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For decades, Guy Debord's The Society...For decades, Guy Debord's The Society of the Spectacle was only available in English in a so-called "pirate" edition published by Black & Red, and its informative"”perhaps essential"”critique of modern society languished in the sort of obscurity familiar to political radicals and the avant-garde. Originally published in France in 1967, it rarely receives more than passing mention in some of the fields most heavily influenced by its ideas"”media studies, social theory, economics, and political science. A new translation by Donald Nicholson-Smith issued by Zone Books last year, however, may finally bring about some well-deserved recognition to the recently-deceased Debord. Society of the Spectacle has been called "the Capital of the new generation," and the co mparison bears investigation. Debord's intention was to provide a comprehensive critique of the social and political manifestations of modern forms of production, and the analysis he offered in 1967 is as authoritative now as it was then. Comprised of nin e chapters broken into a total of 221 theses, Society of the Spectacle tends toward the succinct in its proclamations, favoring polemically poetic ambiguities over the vacuous detail of purely analytical discourse. There is, however, no shortage of justif ication for its radical claims. Hegel finds his place, Marx finds acclaim and criticism, Lenin and Rosa Luxemburg add their contributions, and Debord's own insights are convincingly argued. It becomes evident quite quickly that Debord has done his homewor k"”Society of the Spectacle is no art manifesto in need of historical or theoretical basis. Debord's provocations are supported where others would have failed. The first chapter, "Separation Perfected," contains the fundamental assertions on which much of Debord's influence rests, and the very first thesis, that the whole of life of those societies in which modern conditions of production prevail presents itself as an immense accumulation of spectacles. All that was once directly lived has become mere representation. establishes Debord's judgment; the rest attempt to explain it, and to elaborate on the need for a practical and revolutionary resistance. By far Debord's most famous work, Society of the Spectacle lies somewhere between a provocative manifesto and a scholarly analysis of modern politics. It remains among those books which fall under the rubric of "oft quoted, rarely read""”except that few ca n even quote from it. A few of the general concepts to be found in Society of the Spectacle, however, have filtered down into near-popular usage. For example, analyses of the Gulf War as "a spectacle""”with the attendant visual implications of representati on and the politics of diversion"”were commonplace during the conflict. The distorted duplication of reality found in theme parks is typically discussed with reference to its "spectacular nature," and we are now beginning to see attempts to explain how "cy berspace" fits into the framework of the situationist critique. Cf. Span magazine, no. 2, published at the University of Toronto. But this casual bandying about of vaguely situationist notions by journalists and coffee-house radicals masks the real prof undity of Debord's historical analysis. Much more than a condemnation of the increasingly passive reception of political experiences and the role of television in contemporary ideological pursuits, Society of the Spectacle traces the development of the sp ectacle in all its contradictory glory, demonstrates its need for a sort of parasitic self-replication, and offers a glimpse of what may be the only hope of resistance to the spectacle's all-consuming power. Fully appreciating Society of the Spectacle requires a familiarity with the context of Debord's work. He was a founding member of the Situationist International, a group of social theorists, avant-garde artists and Left Bank intellectuals that arose from the remains of various European art movements. The Situationists and their predecessors built upon the project begun by Futurism, Dada, and Surrealism in the sense that they sought to blur the distinction between art and life, and called for a constant tr ansformation of lived experience. The cohesion and persuasive political analysis brought forth by Debord, however, sets the Situationist International apart from the collective obscurity if not irrelevance of previous art movements. Society of the Spect acle represents that aspect of situationist theory that describes precisely how the social order imposed by the contemporary global economy maintains, perpetuates, and expands its influence through the manipulation of representations. No longer relying on force or scientific economics, the status quo of social relations is "mediated by images" [4]. The spectacle is both cause and result of these distinctively modern forms of social organization; it is "a Weltanschauung that has been actualized" [5]. In the same manner that Marx wrote Capital to detail the complex and subtle economic machinations of capitalism, Debord set out to describe the intricacies of its modern incarnation, and the means by which it exerts its totalizing control over lived reali ty. The spectacle, he argues, is that phase of capitalism which "proclaims the predominance of appearances and asserts that all human life . . . is mere appearance" but which remains, essentially, "a negation of life that has invented a visual form for it self" [10]. In both subject and references, we see Debord tracing a path similar to Marcuse in Counter-Revolution and Revolt, in which Marcuse describes the motives and methods behind capitalism's "repressive tolerance" and its ability to subsume resistan ce, maintain power, and give the appearance of improving the quality of everyday living conditions. Debord's global cultural critique later finds an echo in the work of scholars like Johan Galtung, the Norwegian peace research theorist who established a s imilarly pervasive analysis of cultural imperialism. It is the situationist focus on the role of appearances and representation, however, that makes its contributions to political understanding both unique and perpetually relevant. The spectacle is the constantly changing, self-organizing and self-sustaining expression of the modern form of production, the "chief product of present-day society" [15]. An outgrowth of the alienating separation inherent in a capitalist social economy, the spectacle is a massive and complex apparatus which serves both the perpetuation of that separation and the false consciousness necessary to make it palatable"”even desirable"”to the general population. The bourgeois revolution which brought about the mo dern state is credited with founding "the sociopolitical basis of the modern spectacle" [87]. The longest chapter of the book, "The Proletariat as Subject and Representation," follows the development of the modern state in both its free-market and state c apitalist forms, and attempts to describe how this development increasingly led to the supersession of real social relations by representations of social relations. Later chapters cover the dissemination of spectacular representations of history, time, en vironment, and culture. The scope of Debord's critique is sufficient to demonstrate that the spectacle is more than the brain-numbing flicker of images on the television set. The spectacle is something greater than the electronic devices to which we play the role of passive receptors; it is the totality of manipulations made upon history, time, class"”in short, all of reality"”that serve to preserve the influence of the spectacle itself. Much like Foucault's discipline, the spectacle is an autonomous entity , no longer if ever serving a master, but an entity which selectively chooses its apparent beneficiaries, for its own ends, and for only as long as it needs them. Consequently, resistance is difficult and the struggle is demanding. On the one hand, Debord faults Marxists for their rigid ideologizing, their absorption in an archaic understanding of use value, and their faith in the establishment of a socialist state to represent the proletariat. On the other hand, he criticizes the a narchists for their utopian immediatism and their ignorance of the need for a historically grounded transformational stage. Debord's own offerings in Society of the Spectacle are generally vague, beginning with claims like Consciousness of desire and the desire for consciousness together and indissolubly constitute that project which in its negative form has as its goal the abolition of classes and the direct possession by the workers of every aspect of their activity. [53] In the chapter on "Negation and Consumption," Debord outlines the theoretical approach of the situationists, distinct from that of contemporary sociology, which he claims is "unable to grasp the true nature of its chosen object, because it cannot recogniz e the critique immanent to that object." The situationist, according to Debord, understands that critical theory is dialectical, a "style of negation" [204] -- and here we find the description of what has become perhaps the most well-known tactic of the s ituationists, détournement. This strategy, at a theoretical level, is a manifestation of the reversal of established logic, the logic of the spectacle and the relationships it creates. At a practical level, détournement has found its expression in comic s trips, whose speech bubbles are replaced by revolutionary slogans; utopian and apparently nonsensical graffiti; and the alteration of billboards. This latter tactic, first introduced in Methods of Détournement 1956, involves the radical subversion of th e language"”both textual and graphic"”of the modern spectacle. In its most common form, it involved taking comic strip speech bubbles or advertising copy and replacing them with revolutionary slogans or poetic witticisms. The point, according to Debord, is "to take effective possession of the community of dialogue, and the playful relationship to time, which the works of the poets and artists have heretofore merely represented" [187]. This "unified theoretical critique," however, can do nothing without join ing forces with "a unified social practice," and this is where Debord's scholarship fails him despite its veracity. The situationists were, after all, a group of intellectuals, and not factory workers"”a fact which Debord himself did not hesitate to acknow ledge. He firmly believed, however, that "that class which is able to effect the dissolution of all classes" was the only hope for a return to real life. Despite their predominantly intellectual status, however, the Situationist International has had its share of practical influence. One of their members is credited with writing the bulk of On the Poverty of Student Life, the tract published by the student s of Strasbourg in 1966 and often cited as a catalyst for the events of May '68. The Situationists played a role in those events as well, seeing in them the first real possibility of a general strike"”a modern Commune"”in their time. But it may be Greil Mar cus, in his book Lipstick Traces, who has done the most in recent times to promote the visibility of the Situationists. Lipstick Traces follows the history of punk rock back to the tradition of Dada and situationist theory. Both Jamie Reid creator of muc h of the graphic "look" of punk and Malcolm McClaren self-styled "creator" of the Sex Pistols acknowledge the influence of the SI on their own work, and the legacy of punk rock may well be the last great youth movement which involved not only a musical revolution, but total social critique with a soundtrack. Plagued by constant internal battles in which Debord, in his best André Breton manner, irrevocably excluded virtually every member over the course of 15 years, in a hail of harsh criticism each time, and so determinedly revolutionary that it alienated m ost of its potential sympathizers, the SI finally disbanded in 1972. It's a bit ironic, in this light, that the latest translation of Society of the Spectacle is brought to us by Nicholson-Smith, who was himself excluded from the SI in 1967 along with his colleague Christopher Gray. Together, their translation efforts account for a large part of the major SI texts available in English"”an admirable testament to their belief in the significance of situationist theory. This new translation addresses a number of awkward points in earlier translations, but is not without its own inconvenient or clumsy prose. Debord writes in a difficult manner; style is not his strongest point. But Nicholson-Smith sometimes forsakes fidelity in favor of his own sense of consis tency and clarity, even when these things were lacking in the original. The result is a bit less awkward, but also a bit less Debord. When Debord released his Comments on Society of the Spectacle nearly 20 years after the original publication, he had several comments to make on the importance of recent events, but virtually no revisions to his original theses. His reflective judgment wa s not in error. The concise Society of the Spectacle remains an accurate depiction of modern conditions. Debord's only addition to his original critique was, however, cynical and foreboding. Whereas the spectacle in 1967 took on two basic forms"”concentrat ed and diffuse, corresponding to the Eastern Block and American social structures, respectively"”we have now reached the era of the integrated spectacle, which shows less hope and exercises greater control than ever before. The spectacle now pervades all o f reality, making every relationship manipulated and every critique spectacular. In this age of Disney, Baudrillard, the total recuperation of radical chic, and the dawn of virtual worlds, we need to familiarize ourselves with the situationist critique. T he recent hype surrounding the Internet and the regulation of digital affairs"”not to mention the very structure of virtual relationships we are beginning to feel comfortable with"”are perfect candidates for evaluation. The speed of life, the pace of the sp ectacle, is proportional to the speed of computers and communication. True criticism is plodding, historically situated, and unwilling to accept the immediate fix of reformism. The challenge today is to recover the situationist critique from the abyss of the spectacle itself. Debord concluded Society of the Spectacle by stating that "a critique capable of surpassing the spectacle must know how to bide its time" [220]. Not by waiting, but through the unification of theoretical critique and practical struggle of which "the desire for consciousness" is only one element.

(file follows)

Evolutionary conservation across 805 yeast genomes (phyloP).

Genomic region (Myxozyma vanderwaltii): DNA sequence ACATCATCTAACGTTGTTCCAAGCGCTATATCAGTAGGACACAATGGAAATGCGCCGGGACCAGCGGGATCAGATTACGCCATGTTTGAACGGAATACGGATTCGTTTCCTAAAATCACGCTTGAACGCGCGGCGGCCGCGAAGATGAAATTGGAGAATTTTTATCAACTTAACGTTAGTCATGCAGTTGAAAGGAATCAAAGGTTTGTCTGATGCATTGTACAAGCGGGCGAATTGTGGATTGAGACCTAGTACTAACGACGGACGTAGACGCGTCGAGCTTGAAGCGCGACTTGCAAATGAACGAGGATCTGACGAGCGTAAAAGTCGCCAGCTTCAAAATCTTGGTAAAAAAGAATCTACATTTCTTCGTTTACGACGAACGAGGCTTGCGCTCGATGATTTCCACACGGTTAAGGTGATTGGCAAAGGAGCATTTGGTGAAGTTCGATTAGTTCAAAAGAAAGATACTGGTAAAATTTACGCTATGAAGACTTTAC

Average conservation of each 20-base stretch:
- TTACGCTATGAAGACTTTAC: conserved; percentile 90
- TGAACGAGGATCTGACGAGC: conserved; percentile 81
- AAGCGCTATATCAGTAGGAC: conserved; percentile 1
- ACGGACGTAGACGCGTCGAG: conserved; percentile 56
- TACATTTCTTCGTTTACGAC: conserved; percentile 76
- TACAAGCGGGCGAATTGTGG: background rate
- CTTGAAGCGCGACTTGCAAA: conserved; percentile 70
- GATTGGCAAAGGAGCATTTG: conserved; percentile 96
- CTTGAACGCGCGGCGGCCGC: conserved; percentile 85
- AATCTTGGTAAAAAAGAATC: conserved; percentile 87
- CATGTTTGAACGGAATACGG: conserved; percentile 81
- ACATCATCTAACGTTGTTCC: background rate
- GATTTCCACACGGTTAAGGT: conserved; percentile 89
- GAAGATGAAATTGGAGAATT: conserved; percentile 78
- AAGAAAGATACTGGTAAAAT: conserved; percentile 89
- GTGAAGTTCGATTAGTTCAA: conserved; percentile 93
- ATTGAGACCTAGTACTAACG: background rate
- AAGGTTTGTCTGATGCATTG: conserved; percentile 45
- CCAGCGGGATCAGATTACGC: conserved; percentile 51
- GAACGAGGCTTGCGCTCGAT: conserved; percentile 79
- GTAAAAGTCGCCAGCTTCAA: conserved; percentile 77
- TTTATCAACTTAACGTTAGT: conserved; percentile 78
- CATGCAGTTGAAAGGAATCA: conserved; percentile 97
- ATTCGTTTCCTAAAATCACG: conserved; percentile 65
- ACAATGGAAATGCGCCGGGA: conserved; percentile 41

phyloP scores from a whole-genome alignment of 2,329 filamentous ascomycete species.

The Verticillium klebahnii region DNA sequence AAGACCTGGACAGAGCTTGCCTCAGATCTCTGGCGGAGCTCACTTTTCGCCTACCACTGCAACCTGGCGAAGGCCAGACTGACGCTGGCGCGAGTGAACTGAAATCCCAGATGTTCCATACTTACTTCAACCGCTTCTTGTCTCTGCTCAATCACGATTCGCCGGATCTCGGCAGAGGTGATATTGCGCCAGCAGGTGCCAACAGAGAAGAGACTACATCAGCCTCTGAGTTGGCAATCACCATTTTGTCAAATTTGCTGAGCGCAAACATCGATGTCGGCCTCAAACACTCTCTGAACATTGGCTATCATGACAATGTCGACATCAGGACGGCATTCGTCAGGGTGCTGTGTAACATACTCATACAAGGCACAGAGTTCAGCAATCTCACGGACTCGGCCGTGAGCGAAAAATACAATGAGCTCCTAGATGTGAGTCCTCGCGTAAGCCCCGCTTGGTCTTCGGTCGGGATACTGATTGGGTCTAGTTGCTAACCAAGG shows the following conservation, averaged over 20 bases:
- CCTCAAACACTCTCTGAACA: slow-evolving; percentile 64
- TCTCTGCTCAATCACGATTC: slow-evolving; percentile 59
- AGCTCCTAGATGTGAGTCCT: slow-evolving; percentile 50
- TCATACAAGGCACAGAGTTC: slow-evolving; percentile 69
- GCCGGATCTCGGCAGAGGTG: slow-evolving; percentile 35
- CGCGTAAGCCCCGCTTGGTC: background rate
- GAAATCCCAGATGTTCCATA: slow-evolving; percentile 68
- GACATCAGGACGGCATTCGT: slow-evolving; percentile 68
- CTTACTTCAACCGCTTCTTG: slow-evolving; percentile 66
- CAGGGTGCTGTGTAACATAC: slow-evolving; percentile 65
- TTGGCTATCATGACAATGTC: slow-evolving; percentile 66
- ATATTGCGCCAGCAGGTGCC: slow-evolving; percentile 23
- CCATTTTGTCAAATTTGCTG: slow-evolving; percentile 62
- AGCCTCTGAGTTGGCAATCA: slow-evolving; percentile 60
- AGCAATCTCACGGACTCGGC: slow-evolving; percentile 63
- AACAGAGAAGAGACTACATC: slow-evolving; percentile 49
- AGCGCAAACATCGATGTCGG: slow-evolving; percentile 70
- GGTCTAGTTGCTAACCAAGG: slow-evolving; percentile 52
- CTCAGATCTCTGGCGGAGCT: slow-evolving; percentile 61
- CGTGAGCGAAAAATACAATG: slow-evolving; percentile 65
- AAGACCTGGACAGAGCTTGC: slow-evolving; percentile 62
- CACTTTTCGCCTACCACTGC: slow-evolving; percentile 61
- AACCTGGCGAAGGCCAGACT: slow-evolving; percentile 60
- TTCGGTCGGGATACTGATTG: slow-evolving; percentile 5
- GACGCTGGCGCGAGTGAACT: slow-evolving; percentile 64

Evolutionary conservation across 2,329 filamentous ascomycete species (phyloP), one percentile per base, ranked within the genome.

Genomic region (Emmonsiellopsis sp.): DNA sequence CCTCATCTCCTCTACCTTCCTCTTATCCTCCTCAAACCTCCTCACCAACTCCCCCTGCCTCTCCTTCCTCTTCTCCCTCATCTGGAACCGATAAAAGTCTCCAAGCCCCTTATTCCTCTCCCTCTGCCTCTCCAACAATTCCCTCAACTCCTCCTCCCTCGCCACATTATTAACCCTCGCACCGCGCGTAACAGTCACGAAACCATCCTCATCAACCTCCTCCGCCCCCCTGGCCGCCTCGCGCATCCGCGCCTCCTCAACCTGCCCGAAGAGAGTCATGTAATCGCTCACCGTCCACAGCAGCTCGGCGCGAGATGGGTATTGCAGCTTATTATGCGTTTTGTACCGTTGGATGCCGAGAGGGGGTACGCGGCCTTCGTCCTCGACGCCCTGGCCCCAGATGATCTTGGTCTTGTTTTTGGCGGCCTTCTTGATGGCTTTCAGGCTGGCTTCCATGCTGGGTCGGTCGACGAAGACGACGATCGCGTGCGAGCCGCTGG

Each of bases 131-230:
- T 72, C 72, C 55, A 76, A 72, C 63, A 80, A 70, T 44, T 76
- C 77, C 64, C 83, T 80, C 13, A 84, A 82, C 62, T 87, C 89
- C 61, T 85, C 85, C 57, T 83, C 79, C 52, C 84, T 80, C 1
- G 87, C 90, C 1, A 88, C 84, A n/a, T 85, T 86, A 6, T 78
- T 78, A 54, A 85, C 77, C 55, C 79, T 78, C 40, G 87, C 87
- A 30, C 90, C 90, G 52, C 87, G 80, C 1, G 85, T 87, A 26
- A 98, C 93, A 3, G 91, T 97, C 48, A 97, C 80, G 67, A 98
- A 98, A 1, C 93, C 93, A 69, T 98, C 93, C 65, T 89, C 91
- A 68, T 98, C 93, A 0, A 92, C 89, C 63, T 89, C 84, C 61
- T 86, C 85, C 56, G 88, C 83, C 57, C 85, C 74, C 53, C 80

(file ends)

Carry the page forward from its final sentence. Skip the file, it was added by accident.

For decades, Guy Debord's The Society of the Spectacle was only available in English in a so-called "pirate" edition published by Black & Red, and its informative—perhaps essential—critique of modern society languished in the sort of obscurity familiar to political radicals and the avant-garde. Originally published in France in 1967,...